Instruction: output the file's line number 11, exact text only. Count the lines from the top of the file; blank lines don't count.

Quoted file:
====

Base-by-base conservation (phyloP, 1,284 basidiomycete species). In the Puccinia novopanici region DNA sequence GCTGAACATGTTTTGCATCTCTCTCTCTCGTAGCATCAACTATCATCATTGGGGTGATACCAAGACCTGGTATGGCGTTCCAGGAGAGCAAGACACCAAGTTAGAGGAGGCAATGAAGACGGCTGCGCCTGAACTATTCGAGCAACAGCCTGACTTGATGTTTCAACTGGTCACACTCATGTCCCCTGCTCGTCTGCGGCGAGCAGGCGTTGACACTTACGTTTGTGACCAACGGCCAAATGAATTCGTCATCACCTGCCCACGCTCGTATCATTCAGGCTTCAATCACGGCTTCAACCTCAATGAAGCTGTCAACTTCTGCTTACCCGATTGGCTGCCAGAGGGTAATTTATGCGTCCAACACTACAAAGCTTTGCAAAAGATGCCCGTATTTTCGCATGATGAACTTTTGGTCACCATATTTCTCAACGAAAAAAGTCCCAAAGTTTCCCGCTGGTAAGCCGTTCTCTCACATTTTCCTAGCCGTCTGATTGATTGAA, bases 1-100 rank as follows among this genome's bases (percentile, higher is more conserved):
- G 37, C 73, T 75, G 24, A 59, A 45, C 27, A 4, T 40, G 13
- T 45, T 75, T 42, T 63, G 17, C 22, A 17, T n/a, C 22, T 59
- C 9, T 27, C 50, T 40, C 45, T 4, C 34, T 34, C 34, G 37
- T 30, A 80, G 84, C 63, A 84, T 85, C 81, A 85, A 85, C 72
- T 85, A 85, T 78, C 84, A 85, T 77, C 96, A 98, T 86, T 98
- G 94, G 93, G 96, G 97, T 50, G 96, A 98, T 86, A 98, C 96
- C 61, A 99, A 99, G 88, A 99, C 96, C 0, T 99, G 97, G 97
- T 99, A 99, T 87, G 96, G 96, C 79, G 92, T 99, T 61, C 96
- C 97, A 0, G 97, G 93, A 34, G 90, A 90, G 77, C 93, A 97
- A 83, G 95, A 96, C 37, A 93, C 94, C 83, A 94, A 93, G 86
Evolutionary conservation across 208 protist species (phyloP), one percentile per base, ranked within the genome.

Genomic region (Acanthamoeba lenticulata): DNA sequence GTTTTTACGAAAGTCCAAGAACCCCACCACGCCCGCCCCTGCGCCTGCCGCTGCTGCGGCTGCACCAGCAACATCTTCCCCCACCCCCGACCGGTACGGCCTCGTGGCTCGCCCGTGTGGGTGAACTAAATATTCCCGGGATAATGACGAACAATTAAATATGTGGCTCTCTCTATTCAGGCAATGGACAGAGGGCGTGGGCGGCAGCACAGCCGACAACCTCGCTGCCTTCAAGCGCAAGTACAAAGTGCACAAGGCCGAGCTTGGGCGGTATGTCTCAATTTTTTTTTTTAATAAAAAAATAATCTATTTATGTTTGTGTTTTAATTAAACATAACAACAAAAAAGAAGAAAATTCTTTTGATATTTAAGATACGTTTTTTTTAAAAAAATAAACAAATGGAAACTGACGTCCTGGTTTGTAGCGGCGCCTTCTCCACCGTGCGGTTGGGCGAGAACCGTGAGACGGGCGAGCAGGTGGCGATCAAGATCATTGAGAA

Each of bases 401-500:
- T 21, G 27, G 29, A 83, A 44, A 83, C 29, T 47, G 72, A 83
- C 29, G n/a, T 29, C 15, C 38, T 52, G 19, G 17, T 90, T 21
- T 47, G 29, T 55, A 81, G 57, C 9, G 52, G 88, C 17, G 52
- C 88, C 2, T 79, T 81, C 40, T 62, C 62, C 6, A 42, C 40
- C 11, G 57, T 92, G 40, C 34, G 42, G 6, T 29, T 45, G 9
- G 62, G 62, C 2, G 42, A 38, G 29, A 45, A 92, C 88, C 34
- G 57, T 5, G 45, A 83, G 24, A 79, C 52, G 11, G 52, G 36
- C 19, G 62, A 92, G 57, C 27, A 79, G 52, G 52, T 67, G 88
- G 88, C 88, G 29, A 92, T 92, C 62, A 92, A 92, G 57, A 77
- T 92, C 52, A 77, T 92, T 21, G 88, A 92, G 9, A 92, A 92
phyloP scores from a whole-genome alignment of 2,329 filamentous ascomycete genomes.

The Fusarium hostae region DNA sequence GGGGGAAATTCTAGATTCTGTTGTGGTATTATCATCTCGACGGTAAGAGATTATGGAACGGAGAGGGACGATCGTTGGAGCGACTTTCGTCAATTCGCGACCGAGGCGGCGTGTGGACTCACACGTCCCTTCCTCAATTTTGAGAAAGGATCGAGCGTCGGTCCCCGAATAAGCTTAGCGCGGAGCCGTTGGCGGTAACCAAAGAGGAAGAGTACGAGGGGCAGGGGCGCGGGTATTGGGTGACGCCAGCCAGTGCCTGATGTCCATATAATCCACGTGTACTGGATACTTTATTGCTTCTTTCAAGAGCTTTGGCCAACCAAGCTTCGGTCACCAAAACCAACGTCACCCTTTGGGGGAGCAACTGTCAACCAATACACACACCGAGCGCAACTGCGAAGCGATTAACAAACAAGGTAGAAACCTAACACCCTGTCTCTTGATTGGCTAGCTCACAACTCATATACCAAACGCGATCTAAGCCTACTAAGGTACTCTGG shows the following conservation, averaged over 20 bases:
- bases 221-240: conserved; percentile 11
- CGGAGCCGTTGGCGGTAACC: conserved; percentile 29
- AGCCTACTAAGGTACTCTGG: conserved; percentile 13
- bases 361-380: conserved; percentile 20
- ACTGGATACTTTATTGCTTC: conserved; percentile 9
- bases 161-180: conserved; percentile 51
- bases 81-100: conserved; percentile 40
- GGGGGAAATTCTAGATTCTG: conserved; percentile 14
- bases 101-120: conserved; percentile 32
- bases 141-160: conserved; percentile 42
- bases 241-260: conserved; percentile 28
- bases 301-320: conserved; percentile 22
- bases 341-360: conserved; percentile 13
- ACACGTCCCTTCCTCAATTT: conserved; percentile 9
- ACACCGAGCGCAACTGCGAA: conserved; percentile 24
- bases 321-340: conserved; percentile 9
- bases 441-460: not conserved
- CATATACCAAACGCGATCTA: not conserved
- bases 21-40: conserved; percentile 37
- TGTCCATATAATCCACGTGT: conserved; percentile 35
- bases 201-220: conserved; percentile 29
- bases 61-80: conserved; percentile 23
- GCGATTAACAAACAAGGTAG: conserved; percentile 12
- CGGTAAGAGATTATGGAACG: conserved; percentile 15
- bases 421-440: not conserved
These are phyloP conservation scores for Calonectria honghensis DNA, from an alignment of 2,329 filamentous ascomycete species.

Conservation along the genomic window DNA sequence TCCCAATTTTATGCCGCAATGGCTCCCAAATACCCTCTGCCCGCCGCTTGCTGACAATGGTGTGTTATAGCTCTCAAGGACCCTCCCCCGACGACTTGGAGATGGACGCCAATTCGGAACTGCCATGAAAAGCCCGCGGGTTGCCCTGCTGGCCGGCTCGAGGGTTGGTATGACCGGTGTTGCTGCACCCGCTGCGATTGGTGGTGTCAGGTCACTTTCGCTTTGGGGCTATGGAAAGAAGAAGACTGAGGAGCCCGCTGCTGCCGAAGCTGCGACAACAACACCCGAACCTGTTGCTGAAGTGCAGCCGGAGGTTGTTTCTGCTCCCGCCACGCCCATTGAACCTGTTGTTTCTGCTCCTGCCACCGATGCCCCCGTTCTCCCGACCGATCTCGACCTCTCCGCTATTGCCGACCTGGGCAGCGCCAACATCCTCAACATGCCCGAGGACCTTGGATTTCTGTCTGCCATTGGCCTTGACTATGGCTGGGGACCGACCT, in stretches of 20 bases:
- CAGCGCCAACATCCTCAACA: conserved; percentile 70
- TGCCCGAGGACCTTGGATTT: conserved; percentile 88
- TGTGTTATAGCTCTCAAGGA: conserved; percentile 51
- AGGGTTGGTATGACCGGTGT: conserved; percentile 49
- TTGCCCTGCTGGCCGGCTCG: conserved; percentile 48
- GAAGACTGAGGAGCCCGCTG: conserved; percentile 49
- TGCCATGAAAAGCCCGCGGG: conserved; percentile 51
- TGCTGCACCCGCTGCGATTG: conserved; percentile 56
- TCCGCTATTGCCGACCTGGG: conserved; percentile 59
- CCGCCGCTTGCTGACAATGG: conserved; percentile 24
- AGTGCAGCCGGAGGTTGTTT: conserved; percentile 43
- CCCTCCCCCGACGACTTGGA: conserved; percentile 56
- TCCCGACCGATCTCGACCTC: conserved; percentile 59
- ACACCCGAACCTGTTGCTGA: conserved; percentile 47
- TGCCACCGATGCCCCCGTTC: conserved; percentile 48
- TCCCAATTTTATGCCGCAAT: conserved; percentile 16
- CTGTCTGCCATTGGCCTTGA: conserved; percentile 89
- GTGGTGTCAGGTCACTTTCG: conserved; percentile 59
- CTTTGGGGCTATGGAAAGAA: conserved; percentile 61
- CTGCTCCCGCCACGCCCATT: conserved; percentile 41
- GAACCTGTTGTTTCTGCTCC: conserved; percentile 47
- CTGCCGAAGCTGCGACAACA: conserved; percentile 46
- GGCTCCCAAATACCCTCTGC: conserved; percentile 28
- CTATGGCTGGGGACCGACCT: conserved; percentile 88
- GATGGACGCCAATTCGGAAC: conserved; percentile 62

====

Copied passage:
- A 83, G 95, A 96, C 37, A 93, C 94, C 83, A 94, A 93, G 86